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Oct 1Liked by Kathleen McCook

1975 was a tumultuous year for my family. My father was on another 1-year tour of duty in Viet Nam and we were living in Bangkok. As South Viet Nam began to fall, we lost touch with my father in the horrible chaos of war. All we knew was that he was in north and every now and again, would hear from friends that he was working his way south. In April of that year, my recently widowed grandmother had a terrible accident and my mother decided that we had to return to Minnesota to take care of her. So, we left Bangkok not knowing where our father was and if we would ever see him again.

A couple of months later, we heard he was safe and out of the country and would be joining us soon. I was 15 years old and thought that a canoe trip would be a good way to reconnect with him. My family liked to camp and it was a favorite part of growing up with my parents. So, I planned my first expedition and made arrangements with an outfitter in Ely to spend a week canoeing in the Boundary Waters. My mother (& 9-year-old sister) decided to stay with my grandmother, so it was just us boys, my 13-year-old brother, my dad, and myself.

On the drive to Ely, we adopted a feral kitten born behind a gas station, soon to be named "Ely". As it turned out, Ely was a fearless kitten that adapted perfectly to the canoe and water. Ely would ride atop one of the packs and swim just for fun. We had a wonderful trip. At that time, there were no permits required and we could camp and go wherever we wanted. We went the entire week without seeing any other party. We ate Smallmouth Bass or Walleye every night and sometimes in the morning, too. It was truly wonderful and the experience is still one of my favorite memories. Further, I felt like I could do this forever. I found that I can live the bush life, which led me to Alaska, where I've lived for over 40 years. I still love the bush life.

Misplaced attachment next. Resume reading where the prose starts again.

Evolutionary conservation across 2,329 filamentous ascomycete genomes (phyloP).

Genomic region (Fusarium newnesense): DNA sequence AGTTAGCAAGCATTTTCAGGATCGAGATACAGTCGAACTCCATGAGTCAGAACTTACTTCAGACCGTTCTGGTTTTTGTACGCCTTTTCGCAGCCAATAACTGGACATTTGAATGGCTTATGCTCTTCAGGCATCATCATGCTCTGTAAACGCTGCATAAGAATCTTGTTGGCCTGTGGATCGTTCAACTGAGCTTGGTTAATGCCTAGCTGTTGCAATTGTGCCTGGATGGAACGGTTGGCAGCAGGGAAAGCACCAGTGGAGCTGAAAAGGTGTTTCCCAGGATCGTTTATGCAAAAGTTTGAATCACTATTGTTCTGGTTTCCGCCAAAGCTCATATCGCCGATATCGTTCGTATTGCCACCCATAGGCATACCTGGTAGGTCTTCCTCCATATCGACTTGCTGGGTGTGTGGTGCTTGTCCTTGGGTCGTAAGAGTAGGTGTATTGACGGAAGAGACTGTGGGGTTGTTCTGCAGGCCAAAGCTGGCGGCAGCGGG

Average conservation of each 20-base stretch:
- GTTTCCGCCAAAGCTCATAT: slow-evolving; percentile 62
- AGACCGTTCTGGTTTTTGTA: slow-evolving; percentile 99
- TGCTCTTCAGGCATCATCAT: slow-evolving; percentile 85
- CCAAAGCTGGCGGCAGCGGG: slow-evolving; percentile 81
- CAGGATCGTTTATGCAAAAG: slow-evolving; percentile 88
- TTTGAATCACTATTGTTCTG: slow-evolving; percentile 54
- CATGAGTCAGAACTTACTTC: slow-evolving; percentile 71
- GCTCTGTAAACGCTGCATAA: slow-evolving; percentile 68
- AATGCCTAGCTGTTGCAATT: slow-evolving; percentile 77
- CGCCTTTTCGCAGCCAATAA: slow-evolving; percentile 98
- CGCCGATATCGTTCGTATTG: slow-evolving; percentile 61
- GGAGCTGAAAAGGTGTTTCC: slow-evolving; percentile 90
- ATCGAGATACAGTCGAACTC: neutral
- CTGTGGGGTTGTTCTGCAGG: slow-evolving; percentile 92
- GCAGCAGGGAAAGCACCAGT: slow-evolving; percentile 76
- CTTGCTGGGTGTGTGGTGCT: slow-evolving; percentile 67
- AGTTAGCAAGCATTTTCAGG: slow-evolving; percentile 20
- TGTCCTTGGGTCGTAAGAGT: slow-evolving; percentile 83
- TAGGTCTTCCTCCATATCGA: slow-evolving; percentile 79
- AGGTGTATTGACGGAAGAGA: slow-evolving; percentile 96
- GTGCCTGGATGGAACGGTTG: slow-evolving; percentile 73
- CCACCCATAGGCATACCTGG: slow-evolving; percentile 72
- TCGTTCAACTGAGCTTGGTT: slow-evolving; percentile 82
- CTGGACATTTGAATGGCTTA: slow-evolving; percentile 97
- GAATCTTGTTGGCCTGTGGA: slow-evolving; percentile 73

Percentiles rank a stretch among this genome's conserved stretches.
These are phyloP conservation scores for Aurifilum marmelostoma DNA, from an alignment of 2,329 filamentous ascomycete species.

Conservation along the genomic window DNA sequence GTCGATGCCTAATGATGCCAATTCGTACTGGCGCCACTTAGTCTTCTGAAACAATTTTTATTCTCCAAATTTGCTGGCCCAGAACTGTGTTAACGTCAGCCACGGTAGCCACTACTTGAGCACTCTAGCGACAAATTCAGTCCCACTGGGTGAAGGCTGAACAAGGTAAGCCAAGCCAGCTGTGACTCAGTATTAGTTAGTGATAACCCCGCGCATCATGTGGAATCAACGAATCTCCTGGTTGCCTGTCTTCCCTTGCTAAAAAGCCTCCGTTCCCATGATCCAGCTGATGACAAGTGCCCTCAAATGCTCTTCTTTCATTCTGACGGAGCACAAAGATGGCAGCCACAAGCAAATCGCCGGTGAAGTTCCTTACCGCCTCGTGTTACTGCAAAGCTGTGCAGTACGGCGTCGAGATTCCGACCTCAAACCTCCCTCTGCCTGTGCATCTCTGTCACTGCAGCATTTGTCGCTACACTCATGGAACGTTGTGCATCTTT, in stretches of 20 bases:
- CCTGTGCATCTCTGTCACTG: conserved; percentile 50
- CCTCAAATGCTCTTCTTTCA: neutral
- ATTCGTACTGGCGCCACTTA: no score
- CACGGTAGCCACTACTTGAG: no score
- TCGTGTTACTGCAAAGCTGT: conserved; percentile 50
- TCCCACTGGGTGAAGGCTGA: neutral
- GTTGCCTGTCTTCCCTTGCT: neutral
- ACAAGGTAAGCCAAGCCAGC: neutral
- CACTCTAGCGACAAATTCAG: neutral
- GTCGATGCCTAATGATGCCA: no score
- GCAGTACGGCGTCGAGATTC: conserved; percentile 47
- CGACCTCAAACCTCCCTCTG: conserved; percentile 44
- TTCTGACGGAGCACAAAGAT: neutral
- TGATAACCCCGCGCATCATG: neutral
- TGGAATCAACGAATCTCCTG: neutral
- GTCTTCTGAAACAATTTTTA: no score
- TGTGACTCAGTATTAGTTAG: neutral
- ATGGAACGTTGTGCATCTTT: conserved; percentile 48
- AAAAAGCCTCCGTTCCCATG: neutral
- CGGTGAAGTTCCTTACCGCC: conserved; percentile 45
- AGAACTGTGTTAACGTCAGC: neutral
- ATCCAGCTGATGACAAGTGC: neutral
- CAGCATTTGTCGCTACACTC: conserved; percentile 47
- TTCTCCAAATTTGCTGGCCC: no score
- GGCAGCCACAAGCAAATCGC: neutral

After that first BWCA trip, we continued with a number of subsequent canoe trips to the BWCA and elsewhere. We're on our third generation of voyageurs now.

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Oct 1Liked by Kathleen McCook

One of the most memorable experiences of my life was a 50 mile canoe trip in the Boundary Waters with my two sons and their Boy Scout troop.

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If you ever need a new name for your column, how about "Obscure to OMG."

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Oct 1Liked by Kathleen McCook

Hmmm - I never even heard about Boundary Waters area...

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Great story! Terrible narration to the film. Why do people with apparently no skill whatsoever presume to inflict their inability on others? The text of books like this must be expressed from a deeper understanding of their spirit presence and not 'just read' like first timers almost always do. The Art of Living clearly remains a total mystery even to those standing right before her greatest gifts. What I am saying is the deep seated comprehension Olson clearly possessed of this incredible nature-scape is obfuscated and almost totally lost in this amateur presentation. Had he to suffer it spoken in this way Olson would no doubt roll his eyes in disbelief.

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